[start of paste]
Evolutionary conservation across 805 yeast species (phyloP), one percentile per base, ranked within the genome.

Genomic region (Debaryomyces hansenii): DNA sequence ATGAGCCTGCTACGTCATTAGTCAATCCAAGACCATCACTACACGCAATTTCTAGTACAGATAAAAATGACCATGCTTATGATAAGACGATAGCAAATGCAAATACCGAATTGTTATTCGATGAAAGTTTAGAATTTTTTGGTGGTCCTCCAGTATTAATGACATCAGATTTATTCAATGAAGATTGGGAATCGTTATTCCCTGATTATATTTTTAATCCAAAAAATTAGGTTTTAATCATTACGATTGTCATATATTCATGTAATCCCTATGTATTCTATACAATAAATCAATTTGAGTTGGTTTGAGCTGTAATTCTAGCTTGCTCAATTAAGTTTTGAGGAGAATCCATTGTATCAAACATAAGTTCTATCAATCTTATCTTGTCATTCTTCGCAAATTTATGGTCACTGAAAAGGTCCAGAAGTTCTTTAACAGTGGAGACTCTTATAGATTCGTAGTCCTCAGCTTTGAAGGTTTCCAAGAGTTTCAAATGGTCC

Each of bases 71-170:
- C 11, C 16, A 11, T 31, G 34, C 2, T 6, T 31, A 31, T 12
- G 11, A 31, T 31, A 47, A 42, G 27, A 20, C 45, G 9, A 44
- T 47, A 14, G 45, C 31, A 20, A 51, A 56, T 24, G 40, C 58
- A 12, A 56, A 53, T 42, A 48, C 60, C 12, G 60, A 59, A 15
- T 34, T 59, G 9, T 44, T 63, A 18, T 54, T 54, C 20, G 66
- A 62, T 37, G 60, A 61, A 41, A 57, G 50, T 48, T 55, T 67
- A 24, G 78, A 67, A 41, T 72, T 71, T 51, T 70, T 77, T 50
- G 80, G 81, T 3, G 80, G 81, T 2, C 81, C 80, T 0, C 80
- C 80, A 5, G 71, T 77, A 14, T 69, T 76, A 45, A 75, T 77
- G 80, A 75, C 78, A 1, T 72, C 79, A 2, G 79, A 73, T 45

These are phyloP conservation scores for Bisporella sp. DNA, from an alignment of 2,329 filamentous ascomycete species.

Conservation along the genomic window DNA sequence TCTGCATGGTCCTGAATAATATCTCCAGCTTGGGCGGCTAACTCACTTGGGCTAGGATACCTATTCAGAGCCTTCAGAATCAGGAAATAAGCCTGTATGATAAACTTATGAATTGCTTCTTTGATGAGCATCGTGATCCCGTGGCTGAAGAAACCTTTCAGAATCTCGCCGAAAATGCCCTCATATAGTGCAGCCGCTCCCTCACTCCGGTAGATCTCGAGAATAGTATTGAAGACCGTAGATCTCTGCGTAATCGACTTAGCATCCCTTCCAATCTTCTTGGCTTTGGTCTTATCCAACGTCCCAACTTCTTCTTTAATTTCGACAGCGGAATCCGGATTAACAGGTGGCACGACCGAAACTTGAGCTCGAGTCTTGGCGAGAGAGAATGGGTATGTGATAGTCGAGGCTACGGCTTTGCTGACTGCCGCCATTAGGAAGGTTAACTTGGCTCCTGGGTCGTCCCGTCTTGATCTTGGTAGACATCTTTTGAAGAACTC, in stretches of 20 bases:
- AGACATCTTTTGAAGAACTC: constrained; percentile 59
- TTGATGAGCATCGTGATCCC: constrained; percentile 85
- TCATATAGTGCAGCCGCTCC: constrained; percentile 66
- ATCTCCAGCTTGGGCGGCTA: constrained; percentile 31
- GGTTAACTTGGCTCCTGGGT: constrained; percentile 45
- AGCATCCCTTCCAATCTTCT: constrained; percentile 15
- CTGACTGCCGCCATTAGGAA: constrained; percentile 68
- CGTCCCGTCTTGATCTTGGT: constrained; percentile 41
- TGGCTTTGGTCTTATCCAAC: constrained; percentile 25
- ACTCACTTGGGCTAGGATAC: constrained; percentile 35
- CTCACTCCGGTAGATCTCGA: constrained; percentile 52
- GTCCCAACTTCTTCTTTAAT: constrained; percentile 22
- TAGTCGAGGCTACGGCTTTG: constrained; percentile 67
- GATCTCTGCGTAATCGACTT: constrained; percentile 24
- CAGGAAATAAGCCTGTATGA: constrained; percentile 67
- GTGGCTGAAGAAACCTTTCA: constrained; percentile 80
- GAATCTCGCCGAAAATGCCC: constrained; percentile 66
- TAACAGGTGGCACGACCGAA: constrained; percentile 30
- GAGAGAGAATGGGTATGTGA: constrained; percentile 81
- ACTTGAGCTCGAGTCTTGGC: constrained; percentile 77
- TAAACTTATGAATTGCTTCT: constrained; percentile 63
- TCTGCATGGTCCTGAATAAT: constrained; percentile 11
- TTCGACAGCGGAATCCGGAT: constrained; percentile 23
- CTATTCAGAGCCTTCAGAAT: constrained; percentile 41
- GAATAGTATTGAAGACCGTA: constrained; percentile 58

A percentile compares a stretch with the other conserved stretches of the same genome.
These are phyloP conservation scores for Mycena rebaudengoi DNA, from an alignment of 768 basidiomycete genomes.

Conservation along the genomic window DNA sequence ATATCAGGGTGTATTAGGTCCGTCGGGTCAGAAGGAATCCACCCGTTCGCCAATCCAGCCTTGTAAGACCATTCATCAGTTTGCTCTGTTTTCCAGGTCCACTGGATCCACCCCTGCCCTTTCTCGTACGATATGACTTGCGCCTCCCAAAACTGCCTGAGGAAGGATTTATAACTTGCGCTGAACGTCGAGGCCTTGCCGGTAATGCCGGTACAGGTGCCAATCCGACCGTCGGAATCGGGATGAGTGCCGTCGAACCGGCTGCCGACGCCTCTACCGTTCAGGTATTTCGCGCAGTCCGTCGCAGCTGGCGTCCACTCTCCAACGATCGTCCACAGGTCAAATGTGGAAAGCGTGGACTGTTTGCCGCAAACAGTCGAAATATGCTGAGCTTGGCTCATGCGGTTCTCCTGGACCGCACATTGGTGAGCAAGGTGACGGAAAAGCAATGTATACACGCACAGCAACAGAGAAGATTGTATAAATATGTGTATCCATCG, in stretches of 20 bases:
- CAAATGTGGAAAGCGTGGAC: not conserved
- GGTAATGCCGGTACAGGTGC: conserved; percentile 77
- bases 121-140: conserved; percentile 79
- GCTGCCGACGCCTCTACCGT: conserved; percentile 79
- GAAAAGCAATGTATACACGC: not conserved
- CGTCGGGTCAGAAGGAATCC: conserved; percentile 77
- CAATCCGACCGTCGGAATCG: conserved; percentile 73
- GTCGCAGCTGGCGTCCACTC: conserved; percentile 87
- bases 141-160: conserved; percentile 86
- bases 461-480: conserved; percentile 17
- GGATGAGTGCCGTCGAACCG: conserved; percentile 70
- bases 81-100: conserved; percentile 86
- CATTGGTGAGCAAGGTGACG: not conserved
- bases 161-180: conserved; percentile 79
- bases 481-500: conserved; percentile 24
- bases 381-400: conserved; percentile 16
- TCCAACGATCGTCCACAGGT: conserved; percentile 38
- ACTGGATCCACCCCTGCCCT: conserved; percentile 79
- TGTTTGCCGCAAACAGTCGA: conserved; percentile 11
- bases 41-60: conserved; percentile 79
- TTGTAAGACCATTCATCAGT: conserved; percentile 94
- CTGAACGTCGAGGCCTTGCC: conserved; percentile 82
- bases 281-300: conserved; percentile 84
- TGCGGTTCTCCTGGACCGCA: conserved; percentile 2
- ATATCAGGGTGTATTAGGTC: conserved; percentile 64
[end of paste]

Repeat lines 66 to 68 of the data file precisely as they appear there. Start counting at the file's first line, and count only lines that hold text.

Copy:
- bases 281-300: conserved; percentile 84
- TGCGGTTCTCCTGGACCGCA: conserved; percentile 2
- ATATCAGGGTGTATTAGGTC: conserved; percentile 64